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Water


Promoting health through safe drinking and recreational water, including small drinking water systems.

Project

Coastal waters, fresh water and other untreated recreational water venues

Recreational water venues such as oceans, lakes, and rivers, attract large numbers of users. Usage is higher in the summer months, although recreational water activities such as swimming, water skiing, surfing, wakeboarding etc., can take place year-round. These venues are not subject to specific legislation the way that man-made treated recreational water venues such as swimming pools and hot...

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Pools, hot tubs, and other treated recreational water venues

Public swimming pools, hot tubs, splash parks, wading pools, and other treated recreational water facilities are popular recreational water venues, which are regulated at the provincial or territorial level. In most provinces there is legislation specific to these facilities that provide criteria for their design, construction, and ongoing operation (www.canlii.org). Despite having these...

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Cyanobacteria in Freshwater

Cyanobacteria, commonly known as blue-green algae, are naturally occurring microscopic organisms found in fresh, brackish, or marine water that can form cyanotoxins. These toxins are a serious public health issue as exposure can cause illness and, in worst case scenarios, can be fatal (Svirčev et al. 2017). Under certain environmental conditions, cyanobacteria multiply quickly and create blooms...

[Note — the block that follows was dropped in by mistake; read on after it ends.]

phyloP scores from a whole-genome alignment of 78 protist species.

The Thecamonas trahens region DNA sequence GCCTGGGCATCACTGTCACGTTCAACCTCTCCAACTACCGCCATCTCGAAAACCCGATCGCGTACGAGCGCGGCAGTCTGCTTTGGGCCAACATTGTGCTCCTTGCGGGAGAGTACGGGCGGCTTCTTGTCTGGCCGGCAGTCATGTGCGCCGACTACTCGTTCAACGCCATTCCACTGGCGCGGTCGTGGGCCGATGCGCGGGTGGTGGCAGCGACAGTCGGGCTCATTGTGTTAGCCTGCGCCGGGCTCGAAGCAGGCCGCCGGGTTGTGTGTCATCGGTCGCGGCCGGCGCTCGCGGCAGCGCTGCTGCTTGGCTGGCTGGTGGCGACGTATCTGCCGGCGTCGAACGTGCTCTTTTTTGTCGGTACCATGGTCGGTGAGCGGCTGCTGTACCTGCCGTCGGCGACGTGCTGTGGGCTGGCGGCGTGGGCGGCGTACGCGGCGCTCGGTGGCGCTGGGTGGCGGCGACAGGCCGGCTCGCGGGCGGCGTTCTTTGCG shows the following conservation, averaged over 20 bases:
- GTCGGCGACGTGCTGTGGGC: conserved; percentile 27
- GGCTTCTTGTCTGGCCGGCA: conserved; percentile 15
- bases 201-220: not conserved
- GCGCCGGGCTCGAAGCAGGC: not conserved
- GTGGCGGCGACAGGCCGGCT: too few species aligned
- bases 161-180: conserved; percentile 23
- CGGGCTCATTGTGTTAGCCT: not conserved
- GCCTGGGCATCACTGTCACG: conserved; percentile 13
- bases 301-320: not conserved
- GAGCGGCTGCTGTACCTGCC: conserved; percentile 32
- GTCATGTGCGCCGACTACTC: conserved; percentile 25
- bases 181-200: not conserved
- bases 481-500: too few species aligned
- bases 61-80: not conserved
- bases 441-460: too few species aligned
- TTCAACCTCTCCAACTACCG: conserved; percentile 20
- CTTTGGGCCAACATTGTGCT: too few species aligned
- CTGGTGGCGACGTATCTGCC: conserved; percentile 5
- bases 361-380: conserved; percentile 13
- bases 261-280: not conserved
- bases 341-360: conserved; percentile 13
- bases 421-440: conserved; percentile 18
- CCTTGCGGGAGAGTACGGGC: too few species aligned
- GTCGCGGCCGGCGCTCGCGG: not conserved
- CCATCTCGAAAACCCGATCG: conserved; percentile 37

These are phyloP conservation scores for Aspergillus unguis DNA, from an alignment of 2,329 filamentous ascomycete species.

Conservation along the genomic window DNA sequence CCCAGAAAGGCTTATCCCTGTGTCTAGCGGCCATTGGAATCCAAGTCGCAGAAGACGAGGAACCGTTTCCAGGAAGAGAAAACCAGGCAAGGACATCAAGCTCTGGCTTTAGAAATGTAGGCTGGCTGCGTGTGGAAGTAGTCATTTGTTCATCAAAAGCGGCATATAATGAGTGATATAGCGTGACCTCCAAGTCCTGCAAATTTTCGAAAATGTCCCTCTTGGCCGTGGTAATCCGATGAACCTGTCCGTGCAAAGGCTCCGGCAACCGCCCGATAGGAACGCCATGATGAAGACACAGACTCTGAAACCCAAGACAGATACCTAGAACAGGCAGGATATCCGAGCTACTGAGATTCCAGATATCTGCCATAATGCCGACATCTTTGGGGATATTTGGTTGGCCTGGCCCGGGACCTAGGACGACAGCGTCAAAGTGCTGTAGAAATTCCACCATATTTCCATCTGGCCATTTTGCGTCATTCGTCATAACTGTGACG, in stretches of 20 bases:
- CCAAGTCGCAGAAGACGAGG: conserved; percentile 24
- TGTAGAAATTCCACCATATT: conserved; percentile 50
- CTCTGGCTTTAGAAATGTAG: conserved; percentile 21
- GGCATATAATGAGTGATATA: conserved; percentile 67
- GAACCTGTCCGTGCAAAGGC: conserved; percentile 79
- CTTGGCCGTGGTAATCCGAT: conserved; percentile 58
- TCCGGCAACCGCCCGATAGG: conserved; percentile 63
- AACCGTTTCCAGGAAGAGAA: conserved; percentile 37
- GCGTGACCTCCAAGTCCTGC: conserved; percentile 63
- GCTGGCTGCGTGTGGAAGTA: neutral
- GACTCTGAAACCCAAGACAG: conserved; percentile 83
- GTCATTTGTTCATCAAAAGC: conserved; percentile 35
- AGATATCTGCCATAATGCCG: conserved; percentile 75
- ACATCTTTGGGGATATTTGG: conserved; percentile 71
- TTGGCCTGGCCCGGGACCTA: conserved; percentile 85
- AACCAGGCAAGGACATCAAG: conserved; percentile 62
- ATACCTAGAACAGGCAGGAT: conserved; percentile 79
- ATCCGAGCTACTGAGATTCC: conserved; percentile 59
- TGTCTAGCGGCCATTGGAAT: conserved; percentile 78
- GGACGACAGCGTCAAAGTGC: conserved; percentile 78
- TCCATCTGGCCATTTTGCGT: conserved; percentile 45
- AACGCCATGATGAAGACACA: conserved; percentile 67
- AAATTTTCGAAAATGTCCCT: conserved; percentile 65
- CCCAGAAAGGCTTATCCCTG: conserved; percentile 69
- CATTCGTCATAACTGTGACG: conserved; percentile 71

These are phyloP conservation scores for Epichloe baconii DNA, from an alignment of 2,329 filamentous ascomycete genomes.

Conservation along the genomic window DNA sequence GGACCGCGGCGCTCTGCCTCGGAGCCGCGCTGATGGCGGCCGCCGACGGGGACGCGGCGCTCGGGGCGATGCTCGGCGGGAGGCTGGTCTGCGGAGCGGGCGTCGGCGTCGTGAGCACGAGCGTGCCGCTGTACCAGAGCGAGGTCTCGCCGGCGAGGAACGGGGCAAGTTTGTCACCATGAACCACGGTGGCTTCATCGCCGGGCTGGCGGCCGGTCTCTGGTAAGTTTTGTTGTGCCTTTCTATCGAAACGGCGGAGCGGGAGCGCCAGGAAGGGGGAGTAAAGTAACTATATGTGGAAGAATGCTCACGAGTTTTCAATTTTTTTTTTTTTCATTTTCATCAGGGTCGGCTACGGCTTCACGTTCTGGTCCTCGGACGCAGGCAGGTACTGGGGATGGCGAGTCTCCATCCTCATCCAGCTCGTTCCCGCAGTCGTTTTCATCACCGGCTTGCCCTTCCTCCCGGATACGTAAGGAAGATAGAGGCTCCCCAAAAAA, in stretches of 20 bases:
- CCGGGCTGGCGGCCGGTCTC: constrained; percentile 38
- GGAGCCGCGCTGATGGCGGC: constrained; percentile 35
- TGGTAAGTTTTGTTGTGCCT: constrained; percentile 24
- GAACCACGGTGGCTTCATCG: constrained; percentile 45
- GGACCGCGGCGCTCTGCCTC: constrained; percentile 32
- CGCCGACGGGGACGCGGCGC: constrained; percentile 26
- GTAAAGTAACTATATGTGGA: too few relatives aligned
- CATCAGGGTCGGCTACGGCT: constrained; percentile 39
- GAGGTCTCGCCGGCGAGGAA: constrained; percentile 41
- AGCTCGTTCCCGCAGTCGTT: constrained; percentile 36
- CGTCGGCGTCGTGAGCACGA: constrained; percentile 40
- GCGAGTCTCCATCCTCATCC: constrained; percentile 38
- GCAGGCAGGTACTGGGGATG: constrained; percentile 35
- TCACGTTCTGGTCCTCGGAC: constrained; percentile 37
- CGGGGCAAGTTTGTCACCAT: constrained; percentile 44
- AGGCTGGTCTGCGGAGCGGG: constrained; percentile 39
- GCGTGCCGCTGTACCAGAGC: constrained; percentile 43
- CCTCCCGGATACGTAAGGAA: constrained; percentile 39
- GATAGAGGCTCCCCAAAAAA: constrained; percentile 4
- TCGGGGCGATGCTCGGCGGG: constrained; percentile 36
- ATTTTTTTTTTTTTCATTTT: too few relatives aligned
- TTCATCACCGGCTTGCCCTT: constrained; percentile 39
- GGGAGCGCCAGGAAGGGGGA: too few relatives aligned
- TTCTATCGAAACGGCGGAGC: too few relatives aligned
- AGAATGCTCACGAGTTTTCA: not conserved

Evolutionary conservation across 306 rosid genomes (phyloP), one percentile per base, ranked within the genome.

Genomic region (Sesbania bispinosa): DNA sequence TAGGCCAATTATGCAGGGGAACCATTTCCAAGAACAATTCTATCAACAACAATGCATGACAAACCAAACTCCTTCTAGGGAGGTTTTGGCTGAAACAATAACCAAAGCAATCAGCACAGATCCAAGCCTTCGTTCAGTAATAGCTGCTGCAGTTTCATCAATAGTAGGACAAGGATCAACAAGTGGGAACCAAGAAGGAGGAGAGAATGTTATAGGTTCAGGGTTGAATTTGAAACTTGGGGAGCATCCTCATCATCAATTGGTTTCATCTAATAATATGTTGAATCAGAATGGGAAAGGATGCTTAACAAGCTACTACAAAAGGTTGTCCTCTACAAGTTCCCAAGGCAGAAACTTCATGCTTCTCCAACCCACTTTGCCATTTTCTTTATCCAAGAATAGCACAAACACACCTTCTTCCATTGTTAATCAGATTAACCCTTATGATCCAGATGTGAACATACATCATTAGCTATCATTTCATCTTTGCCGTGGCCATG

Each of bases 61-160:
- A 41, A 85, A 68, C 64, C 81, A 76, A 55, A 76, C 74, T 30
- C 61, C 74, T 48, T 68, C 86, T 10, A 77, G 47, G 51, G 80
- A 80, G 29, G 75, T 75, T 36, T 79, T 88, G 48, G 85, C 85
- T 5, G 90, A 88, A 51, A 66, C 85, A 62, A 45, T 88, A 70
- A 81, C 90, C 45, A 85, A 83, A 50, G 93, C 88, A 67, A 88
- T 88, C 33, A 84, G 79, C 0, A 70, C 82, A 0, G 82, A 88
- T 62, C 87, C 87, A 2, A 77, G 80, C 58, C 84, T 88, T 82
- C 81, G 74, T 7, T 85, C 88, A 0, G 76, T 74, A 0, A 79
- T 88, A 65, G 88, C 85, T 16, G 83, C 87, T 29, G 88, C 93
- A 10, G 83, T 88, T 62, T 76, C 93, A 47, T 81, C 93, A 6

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Floatation Tanks

Floatation or float tanks have resurged in popularity since their initial commercialization in the 1970s. These tanks, pods, or chambers are intended to help users achieve certain physical and mental benefits through the elimination (or minimization) of sensory inputs. Briefly, the user floats on his or her back in a warm, near-saturated solution of magnesium sulphate (MgSO4), which buoys the...

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Drinking Water Project

In Canada, most people have access to safe and secure drinking water. Nevertheless, lapses in management of drinking water safety may lead to waterborne illness outbreaks, which can lead to high personal and economic tolls as a large number of people may be exposed to disease agents simultaneously. Investigation of waterborne illness outbreaks is challenging due to rarity of occurrence,...

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Document

Review of Guidelines for Shock Chlorination in Private Wells (UBC Bridge Program)

Microbial contamination of groundwater from private wells can pose a significant health risk to rural Canadians. To mitigate risk, Health Canada currently recommends shock chlorination along with microbial well testing, voluntary measures most often performed by the homeowner. However, infrequent testing and paucity of research assessing the effectiveness of shock chlorination guidance as...

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Understanding microbial indicators for drinking water assessment - revised

Boil water advisories are issued when water testing detects higher than accepted amounts of microbial indicators or when there are deficiencies with water treatment. The fear of not issuing a boil water advisory when there is truly a health risk associated with water consumption can lead water operators to call for boil water advisories as a precautionary measure. Yet, issuance of boil water...